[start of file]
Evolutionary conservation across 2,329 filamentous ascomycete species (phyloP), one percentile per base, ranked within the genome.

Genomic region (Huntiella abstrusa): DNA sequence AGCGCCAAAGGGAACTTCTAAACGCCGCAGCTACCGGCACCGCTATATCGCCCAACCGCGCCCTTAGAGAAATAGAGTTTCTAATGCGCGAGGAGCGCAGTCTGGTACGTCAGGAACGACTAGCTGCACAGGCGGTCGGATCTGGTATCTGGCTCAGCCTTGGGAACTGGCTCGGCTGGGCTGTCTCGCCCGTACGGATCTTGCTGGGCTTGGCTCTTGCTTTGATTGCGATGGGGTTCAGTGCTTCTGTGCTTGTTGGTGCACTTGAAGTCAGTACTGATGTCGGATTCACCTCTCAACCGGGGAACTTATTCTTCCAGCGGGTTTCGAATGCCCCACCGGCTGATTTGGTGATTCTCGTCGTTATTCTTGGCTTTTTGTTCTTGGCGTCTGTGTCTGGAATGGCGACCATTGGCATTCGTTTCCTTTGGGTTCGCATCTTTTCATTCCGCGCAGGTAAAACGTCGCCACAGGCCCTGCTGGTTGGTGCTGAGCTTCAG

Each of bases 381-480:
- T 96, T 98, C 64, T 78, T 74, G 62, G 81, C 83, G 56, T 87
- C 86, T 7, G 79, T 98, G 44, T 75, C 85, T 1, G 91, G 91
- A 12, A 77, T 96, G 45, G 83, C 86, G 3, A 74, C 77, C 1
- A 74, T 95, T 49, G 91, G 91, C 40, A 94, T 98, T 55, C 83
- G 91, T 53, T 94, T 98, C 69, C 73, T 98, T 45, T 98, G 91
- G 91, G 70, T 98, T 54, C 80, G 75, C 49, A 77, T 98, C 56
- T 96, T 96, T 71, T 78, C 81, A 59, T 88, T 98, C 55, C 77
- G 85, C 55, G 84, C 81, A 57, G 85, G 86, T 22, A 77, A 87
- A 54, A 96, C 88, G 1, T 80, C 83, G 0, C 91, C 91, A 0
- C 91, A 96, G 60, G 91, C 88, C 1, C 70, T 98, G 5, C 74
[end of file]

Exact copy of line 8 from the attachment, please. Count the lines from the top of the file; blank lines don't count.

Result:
- G 91, T 53, T 94, T 98, C 69, C 73, T 98, T 45, T 98, G 91